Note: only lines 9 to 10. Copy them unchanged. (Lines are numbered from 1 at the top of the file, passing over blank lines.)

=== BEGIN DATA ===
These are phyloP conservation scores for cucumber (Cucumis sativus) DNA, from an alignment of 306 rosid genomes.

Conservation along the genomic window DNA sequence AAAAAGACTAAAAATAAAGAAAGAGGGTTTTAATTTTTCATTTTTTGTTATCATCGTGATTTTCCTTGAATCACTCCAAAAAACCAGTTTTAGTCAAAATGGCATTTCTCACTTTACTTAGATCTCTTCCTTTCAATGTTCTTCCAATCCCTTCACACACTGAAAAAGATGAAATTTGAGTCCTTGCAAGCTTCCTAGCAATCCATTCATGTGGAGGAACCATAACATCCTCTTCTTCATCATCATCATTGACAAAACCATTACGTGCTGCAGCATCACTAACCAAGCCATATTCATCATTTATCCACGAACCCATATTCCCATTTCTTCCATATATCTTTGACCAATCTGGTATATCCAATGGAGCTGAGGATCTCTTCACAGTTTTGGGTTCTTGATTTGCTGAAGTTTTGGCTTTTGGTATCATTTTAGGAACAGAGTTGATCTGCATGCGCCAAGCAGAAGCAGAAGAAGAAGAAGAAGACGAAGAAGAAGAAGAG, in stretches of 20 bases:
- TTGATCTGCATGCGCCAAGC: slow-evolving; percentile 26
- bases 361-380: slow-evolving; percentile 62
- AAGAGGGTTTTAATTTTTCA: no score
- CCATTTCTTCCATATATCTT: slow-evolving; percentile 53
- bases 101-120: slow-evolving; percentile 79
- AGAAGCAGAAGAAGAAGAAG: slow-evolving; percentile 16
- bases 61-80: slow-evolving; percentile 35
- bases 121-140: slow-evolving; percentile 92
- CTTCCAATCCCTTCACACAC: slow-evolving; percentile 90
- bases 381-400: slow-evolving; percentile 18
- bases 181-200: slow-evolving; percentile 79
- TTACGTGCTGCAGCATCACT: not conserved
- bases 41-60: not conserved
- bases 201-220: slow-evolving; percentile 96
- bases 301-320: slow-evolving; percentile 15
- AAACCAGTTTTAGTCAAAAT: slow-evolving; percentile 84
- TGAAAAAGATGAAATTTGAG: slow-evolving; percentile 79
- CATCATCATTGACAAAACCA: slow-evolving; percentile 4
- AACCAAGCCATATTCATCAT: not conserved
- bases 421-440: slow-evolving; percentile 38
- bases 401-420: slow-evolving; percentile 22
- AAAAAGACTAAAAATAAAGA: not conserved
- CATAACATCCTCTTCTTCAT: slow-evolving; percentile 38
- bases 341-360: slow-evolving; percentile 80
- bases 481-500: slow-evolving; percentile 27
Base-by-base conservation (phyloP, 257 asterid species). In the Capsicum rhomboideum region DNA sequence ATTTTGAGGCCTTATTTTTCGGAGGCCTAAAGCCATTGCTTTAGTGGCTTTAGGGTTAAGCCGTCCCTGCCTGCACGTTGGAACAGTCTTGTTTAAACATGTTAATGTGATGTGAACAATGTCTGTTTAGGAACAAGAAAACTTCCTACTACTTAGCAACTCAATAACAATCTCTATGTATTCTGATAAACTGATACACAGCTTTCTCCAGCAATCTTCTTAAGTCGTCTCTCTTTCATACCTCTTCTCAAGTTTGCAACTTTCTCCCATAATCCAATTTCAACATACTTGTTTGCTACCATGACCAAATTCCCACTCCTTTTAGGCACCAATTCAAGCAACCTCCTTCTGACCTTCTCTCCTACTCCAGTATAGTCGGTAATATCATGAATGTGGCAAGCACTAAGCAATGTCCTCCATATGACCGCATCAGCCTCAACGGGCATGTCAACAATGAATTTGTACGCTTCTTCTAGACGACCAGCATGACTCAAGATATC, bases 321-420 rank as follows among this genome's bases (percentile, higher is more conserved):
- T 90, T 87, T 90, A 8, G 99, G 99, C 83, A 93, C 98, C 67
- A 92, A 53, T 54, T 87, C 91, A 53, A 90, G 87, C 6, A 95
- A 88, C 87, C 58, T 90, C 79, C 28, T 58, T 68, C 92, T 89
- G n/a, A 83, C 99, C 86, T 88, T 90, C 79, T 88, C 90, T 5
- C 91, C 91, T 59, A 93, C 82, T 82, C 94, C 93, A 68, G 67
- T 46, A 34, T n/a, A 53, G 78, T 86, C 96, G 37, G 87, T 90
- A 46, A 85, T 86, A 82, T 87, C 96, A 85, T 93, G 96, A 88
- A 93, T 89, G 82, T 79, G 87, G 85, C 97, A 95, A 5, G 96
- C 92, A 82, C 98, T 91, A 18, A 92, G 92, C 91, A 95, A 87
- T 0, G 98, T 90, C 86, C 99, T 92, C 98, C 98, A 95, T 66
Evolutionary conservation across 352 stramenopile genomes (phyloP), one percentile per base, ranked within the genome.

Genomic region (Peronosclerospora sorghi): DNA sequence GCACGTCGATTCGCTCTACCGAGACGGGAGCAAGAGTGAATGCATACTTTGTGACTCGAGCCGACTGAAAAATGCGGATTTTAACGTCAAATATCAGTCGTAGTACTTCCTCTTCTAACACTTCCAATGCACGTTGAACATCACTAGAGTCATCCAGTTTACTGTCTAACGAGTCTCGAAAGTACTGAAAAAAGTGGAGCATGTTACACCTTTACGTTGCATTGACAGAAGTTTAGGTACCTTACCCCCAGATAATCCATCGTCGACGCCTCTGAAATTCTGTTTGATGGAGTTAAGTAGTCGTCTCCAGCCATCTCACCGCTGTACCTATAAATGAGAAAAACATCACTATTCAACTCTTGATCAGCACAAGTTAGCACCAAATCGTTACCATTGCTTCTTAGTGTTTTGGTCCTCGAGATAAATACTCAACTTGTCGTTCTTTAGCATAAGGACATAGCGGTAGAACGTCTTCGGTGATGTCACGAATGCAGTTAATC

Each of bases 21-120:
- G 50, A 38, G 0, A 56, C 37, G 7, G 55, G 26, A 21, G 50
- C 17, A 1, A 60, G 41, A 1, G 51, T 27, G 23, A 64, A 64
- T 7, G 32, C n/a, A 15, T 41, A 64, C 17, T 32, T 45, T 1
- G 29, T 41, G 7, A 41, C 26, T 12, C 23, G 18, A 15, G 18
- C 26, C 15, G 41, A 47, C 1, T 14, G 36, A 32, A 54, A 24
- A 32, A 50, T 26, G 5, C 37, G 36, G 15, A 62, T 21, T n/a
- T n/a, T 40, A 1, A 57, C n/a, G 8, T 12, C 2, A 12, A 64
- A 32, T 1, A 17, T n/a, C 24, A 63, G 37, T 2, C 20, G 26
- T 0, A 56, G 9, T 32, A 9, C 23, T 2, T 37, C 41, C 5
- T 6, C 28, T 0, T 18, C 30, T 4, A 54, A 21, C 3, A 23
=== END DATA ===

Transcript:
- bases 61-80: slow-evolving; percentile 35
- bases 121-140: slow-evolving; percentile 92